Some bikers want Mass. to ditch helmet rules

  • Are helmet rules part of the “nanny state”?

Friday, May 19, 2017

BOSTON – Clad in leather and star-spangled bandanas, motorcyclists descended on the State House Thursday asking for government to take a more hands-off approach towards helmet usage and step up enforcement of dangerous driving.

Rick Gleason, the legislative director of the Massachusetts Motorcycle Association, said one reason bikers want to be able to ride helmet-free is the feel of the wind in their hair, and he said ditching the helmet allows bikers to "hear and see a lot more."

According to a National Highway Safety Administration report, helmets saved an estimated 1,630 lives in 2013 and helmets reduce the risk of death by 37 percent. Gleason said motorcycling becomes more popular in states without helmet laws, which can increase awareness of other drivers.

Bikers who rode to Beacon Hill in a convoy they said was 75-strong are putting their support behind Spencer Sen. Anne Gobi's bill (S 1923) repealing the requirement that motorcyclists and their passengers wear helmets.

New Hampshire, Maine, Connecticut and Rhode Island all allow bikers to ride helmet-free, according to Gleason, who said the Ocean State requires helmets for passengers. Describing the Massachusetts helmet law as a "nanny state" approach, Gleason said bikers from other states refuse to ride in Massachusetts because of the helmet law.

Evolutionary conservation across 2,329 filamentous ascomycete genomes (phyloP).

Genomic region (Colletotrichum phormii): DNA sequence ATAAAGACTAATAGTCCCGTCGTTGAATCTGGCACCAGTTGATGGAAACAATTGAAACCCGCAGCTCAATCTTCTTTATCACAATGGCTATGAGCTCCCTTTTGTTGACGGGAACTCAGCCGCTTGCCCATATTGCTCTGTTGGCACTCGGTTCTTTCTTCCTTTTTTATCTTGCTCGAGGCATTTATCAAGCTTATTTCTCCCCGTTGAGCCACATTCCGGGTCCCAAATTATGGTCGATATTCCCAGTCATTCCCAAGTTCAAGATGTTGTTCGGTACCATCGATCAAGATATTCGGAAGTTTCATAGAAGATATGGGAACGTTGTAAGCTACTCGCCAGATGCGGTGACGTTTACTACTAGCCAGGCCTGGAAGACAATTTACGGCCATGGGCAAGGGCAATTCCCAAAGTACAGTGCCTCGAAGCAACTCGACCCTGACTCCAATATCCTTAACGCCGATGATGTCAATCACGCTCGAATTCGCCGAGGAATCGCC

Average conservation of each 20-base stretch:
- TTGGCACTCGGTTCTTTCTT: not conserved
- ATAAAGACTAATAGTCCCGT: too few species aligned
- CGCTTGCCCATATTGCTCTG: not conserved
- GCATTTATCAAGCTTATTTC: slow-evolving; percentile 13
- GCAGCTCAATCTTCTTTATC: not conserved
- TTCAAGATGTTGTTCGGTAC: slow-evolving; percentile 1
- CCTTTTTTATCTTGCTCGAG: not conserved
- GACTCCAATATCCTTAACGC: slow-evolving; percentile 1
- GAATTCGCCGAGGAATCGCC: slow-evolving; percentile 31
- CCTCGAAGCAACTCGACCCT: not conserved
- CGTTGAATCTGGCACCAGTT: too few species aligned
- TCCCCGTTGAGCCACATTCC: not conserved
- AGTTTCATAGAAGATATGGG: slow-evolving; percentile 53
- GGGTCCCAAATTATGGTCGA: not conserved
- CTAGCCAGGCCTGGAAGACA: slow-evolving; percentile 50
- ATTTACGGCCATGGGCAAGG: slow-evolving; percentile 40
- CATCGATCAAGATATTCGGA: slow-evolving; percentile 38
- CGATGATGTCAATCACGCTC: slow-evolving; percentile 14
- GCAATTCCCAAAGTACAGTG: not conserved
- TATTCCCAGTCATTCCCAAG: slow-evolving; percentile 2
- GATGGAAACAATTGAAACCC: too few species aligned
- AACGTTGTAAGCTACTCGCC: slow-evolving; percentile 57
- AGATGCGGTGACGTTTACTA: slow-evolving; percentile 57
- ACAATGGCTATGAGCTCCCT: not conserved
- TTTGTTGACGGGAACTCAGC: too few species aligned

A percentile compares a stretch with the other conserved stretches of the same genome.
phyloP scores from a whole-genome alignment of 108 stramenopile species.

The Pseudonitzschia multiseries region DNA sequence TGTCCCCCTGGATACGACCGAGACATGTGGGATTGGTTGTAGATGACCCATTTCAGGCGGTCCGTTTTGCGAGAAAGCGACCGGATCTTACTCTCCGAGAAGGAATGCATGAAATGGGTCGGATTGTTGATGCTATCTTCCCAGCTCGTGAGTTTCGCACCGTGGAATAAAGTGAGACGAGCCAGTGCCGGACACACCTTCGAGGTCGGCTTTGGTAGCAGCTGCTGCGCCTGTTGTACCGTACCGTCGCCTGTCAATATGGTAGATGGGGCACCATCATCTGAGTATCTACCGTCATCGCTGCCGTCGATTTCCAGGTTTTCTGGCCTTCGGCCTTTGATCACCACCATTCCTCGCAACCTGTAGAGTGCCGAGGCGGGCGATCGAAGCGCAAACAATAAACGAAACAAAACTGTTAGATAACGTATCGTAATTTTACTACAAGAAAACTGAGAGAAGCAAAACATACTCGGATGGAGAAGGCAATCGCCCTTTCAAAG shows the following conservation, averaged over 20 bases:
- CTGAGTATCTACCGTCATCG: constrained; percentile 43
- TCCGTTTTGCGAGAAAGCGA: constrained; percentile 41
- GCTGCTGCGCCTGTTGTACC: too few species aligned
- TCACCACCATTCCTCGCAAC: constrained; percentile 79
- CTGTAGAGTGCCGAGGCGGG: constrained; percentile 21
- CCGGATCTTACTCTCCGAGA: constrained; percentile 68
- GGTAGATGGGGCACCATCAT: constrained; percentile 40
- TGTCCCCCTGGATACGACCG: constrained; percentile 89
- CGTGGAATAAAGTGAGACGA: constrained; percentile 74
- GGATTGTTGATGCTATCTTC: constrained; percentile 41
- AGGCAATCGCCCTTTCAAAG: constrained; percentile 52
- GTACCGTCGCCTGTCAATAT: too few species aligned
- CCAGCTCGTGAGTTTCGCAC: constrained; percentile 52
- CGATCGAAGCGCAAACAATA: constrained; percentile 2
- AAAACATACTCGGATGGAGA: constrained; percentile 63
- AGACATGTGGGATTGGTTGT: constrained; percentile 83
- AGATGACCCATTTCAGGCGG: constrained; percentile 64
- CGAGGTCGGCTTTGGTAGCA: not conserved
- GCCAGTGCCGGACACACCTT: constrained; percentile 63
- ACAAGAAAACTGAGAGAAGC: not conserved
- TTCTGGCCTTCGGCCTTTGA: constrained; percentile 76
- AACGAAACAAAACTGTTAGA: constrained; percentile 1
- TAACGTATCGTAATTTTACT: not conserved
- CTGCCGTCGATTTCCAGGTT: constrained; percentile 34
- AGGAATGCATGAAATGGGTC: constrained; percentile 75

Doc D'Errico, vice president of the association, said bikers from outside of New England have another reason to avoid roadways in the central and eastern parts of Massachusetts: aggressive drivers. He said out-of-state bikers see roads in denser parts of Massachusetts as "chaotic" and try to make their way through as fast as possible.

The motorcyclists' group is pushing for another bill (H 2752) filed by Provincetown Rep. Sarah Peake that would hike fines for violating the right of way rules at an intersection. The bill would increase fines from $35 - which D'Errico said is "kind of a joke" - to $200 with stiffer penalties if the violation results in injuries or serious injuries.

"It's a rarely enforced citation," said D'Errico, who said he thought that would change if penalties are raised. Under Peake's bill, if the violation results in a fatality, the offender would be fined $1,000 - in addition to any other penalties - and lose their driver's license for at least 180 days.

Motorcyclists face frustration at some traffic lights when the two-wheelers are not big enough to trigger sensors switching the light to green.

D'Errico said motorcyclists should be allowed to proceed - when it is safe to do so - through those "dead red" lights. D'Errico said several states have legalized that maneuver, and it is a generally "accepted practice" in other states.

House bill 1917 would permit motorcyclists to proceed through red lights, after stopping and "exercising due care," if the signal is controlled by a vehicle detection device that is not triggered by the bike.

According to the Massachusetts Department of Transportation, there were 150,093 registered motorcycles in Massachusetts as of May 5.